Many people who read travel blogs or who come to them from advice are not travelling full time, nor do they plan to. So, while it might be exciting to read about the travels of someone who is constantly on the road, they are mainly looking for advice on a specific destination which I think anyone can write about if they have been there and can offer and insight and a bit of information.

    The vast majority of people (not travel bloggers) have full time jobs and travel around their allocated yearly holiday, so they might be more inclined to read a blog where the writer is in the same position as them – i.e. has a full-time job but also travels. This might be more inspiring for them as opposed to the travel bloggers who constantly preach about giving up jobs and travelling the world. This is obviously the dream for some people but, for the most part, I don’t think it is.

    Of course, there’s a difference between those who set up travel blogs to provide useful information to others and those who set them up purely to get free travel but, then again, there are always going to be people who try to get something for nothing.

    Great read and I’m glad you brought up the discussion!

    1. Cheers Lizzie. Just to be clear, I absolutely don’t think that travel bloggers who aren’t travelling, are any less valid in what they are doing. However, personally, I know I’m going to get more of what I need from somebody who is travelling. The internet is big enough for all of us, there’s plenty of space to go around.

    2. You have a point here. I believe Nate’s point is a strike against those bloggers who pretend to be full-time travelers and CLAIM that they are financing it all through various travel and ebusiness related income streams, other than the actual main income stream: their salary at a day-job. I am extremely pissed at those who take false credit, and I mistrust reading typical about pages where they state that this couple or this individual was living their dream and on the road for so and so years. It’s all over! I get furious about this misleading information. Most of the domain names are long, they suck, and they are blatantly created merely out of greed, marketing, and promotion purposes.

      1. I agree Matt. The reality is, very, very few travel bloggers travel are making a full time living income from their blog/audience. There’s a lot of deception going on out there, and its just a bit tasteless and tacky for my liking. It goes back to what I said in the article – too many people chasing the fools gold of fame and fortune.

        It’s just not worth it, in my opinion.

      2. I don’t think I’ve ever come across a travel blogger who claims to be a full-time traveller even though they have a full-time job. The vast, vast majority of blogs I have come across have been pretty open and honest about their travelling lifestyle which, as many other people have stated in the comments, differs considerably from person to person. It would be pretty boring if every blog focused on the same kind of travel philosophy.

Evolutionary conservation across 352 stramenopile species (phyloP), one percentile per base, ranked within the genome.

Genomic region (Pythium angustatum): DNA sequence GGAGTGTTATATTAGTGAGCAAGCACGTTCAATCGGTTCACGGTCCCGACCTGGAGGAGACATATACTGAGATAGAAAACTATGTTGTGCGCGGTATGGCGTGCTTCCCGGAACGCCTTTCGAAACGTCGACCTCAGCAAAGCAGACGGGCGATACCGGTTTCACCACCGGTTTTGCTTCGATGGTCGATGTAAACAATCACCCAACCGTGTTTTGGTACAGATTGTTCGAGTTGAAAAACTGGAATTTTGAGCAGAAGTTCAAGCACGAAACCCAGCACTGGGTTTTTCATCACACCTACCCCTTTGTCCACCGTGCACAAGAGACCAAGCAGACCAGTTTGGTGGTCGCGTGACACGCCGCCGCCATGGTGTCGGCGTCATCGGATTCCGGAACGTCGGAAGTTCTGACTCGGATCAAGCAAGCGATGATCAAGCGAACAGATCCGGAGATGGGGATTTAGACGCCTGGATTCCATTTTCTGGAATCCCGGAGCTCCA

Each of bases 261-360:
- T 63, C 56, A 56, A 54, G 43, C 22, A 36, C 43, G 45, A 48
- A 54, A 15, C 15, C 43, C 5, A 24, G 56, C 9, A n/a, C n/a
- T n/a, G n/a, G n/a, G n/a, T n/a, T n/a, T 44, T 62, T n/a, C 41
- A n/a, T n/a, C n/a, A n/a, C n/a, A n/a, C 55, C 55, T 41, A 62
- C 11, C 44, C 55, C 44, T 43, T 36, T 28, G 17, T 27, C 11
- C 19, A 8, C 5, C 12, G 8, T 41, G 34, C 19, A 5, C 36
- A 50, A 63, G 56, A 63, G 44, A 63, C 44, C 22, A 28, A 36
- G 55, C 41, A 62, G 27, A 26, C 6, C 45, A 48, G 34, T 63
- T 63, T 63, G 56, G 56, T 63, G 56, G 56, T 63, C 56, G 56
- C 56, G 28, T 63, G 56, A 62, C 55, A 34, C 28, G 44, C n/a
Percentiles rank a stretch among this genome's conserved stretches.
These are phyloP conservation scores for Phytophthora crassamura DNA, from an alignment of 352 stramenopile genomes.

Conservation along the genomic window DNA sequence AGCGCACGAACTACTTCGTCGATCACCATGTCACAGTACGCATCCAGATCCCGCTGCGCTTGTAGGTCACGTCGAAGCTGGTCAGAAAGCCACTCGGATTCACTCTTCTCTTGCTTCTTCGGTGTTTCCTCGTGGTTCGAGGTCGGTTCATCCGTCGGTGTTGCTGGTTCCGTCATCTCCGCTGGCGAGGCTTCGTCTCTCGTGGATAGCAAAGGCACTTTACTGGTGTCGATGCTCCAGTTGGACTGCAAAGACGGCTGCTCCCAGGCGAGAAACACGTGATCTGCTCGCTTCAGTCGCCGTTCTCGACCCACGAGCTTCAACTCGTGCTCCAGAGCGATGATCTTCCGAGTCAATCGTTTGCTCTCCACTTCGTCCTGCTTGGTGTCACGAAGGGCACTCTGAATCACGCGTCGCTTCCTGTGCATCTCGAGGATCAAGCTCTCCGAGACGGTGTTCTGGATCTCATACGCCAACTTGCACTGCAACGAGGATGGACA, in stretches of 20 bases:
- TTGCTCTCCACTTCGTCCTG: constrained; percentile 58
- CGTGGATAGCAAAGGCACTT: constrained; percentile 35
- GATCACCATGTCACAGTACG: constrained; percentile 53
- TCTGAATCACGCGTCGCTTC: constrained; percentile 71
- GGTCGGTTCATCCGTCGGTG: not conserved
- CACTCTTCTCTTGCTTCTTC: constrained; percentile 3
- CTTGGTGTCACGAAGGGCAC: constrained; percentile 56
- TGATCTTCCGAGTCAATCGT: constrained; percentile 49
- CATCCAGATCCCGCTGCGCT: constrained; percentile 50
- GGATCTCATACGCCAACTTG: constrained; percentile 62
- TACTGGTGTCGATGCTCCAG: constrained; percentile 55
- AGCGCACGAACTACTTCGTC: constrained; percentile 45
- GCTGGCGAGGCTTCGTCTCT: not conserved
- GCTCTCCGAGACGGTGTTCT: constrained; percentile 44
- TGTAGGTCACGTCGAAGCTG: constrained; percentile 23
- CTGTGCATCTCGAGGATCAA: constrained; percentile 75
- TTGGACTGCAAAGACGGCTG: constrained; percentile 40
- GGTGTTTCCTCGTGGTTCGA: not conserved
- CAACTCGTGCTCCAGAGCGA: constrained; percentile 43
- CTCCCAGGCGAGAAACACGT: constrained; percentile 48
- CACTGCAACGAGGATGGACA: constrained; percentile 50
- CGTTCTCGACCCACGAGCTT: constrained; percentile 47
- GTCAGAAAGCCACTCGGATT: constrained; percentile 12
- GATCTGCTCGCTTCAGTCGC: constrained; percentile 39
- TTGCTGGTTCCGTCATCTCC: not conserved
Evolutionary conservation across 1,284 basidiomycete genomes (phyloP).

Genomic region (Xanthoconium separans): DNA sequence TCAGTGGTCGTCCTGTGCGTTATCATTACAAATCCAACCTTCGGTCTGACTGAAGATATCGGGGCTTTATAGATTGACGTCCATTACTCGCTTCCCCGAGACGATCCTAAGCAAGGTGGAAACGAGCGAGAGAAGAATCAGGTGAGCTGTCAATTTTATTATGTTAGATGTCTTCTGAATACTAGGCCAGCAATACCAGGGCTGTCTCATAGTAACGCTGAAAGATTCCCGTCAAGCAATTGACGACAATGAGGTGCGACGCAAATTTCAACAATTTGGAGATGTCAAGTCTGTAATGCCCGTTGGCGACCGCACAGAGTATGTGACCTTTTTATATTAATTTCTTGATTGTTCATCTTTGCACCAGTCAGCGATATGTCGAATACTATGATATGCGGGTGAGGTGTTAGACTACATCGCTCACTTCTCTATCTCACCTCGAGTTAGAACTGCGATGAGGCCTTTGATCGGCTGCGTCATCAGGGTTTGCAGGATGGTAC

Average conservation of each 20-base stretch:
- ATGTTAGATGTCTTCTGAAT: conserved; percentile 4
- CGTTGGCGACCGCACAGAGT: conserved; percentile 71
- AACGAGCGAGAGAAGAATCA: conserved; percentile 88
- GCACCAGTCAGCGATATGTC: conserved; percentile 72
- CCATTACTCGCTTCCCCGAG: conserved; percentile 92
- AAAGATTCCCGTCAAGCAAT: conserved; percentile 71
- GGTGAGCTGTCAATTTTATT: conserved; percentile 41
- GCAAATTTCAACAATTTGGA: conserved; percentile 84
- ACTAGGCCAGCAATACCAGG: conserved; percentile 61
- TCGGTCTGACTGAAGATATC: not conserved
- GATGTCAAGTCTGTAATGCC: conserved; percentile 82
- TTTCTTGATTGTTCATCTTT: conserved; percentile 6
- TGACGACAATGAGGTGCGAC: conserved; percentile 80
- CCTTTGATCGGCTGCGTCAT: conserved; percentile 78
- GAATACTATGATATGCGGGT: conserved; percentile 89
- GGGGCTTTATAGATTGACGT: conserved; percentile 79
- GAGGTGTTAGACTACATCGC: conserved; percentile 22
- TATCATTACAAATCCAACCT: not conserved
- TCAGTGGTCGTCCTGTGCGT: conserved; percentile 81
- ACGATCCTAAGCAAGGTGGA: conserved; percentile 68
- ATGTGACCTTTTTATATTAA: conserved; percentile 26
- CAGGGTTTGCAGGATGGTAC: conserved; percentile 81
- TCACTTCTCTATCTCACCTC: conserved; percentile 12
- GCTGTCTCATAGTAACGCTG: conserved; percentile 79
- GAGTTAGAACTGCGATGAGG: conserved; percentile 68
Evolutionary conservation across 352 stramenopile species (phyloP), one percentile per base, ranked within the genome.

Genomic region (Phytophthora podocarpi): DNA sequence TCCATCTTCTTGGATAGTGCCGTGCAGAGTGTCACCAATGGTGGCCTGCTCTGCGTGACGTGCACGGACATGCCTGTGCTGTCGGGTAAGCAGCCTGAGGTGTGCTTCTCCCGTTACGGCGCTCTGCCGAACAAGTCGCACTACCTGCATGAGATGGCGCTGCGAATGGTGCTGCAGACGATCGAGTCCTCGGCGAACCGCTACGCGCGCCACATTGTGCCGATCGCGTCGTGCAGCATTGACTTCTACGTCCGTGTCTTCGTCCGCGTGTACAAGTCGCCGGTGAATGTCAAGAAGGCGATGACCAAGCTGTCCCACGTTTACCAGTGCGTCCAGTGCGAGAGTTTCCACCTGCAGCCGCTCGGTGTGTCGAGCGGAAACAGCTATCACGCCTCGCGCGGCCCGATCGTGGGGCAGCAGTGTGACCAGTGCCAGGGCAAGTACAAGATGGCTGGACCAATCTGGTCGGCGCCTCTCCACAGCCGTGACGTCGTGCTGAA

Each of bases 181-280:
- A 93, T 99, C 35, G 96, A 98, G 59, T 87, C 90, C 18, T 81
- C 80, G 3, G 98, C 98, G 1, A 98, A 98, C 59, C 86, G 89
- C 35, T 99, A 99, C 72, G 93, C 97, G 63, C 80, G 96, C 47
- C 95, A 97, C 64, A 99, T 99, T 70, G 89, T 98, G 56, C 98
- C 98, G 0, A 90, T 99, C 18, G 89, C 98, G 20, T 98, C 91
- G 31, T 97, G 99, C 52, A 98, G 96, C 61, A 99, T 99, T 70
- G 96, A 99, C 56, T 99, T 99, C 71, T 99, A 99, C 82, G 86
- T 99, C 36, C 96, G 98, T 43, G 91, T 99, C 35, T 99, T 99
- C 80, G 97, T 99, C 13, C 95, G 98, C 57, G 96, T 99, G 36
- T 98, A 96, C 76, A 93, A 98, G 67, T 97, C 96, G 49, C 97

However, saying that, I think there’s a difference between someone claiming they are a full-time traveller and someone who claims they are a full-time travel blogger. Being a full-time travel blogger doesn’t necessarily mean that you are travelling all the time, it simply means that your main focus is on blogging about travel. Even if they are supplementing their income via other revenues, their main focus or ‘job’ is blogging about travel, making them – you got it – a travel blogger. I do lots of stuff in my spare time, some of which makes money, some of which doesn’t. That doesn’t mean I have to list these things as my profession, I simply state what I do for my day job which seems to suffice. I don’t see why it can’t be the same for travel bloggers.

        As for the ‘about’ pages that you mention – despite not being on the road any more, it validates that these people DO have expertise in the subjects they are writing about because they have been there and have, in the past, been travelling for a number of months/years despite not doing so anymore.

  11. I was on a self-indulged travel blogger high when I woke up this morning after discovering one of my articles got tweeted by Lonely Planet. Thanks for bringing me back down to reality with the subtlety of a sledge hammer through this post!
    Despite being another travel blogger, I genuinely follow this site as a fan because of its…well… genuine-i-t-y (?)…
    I really wish you would stop stealing my pictures though *awkward joke/sarcasm*

    Strategy for increasing a blogs success? Well I think its best to not get too wrapped around the axels of what other people are doing, or else your circle jerk just turns in to a lonely wank session.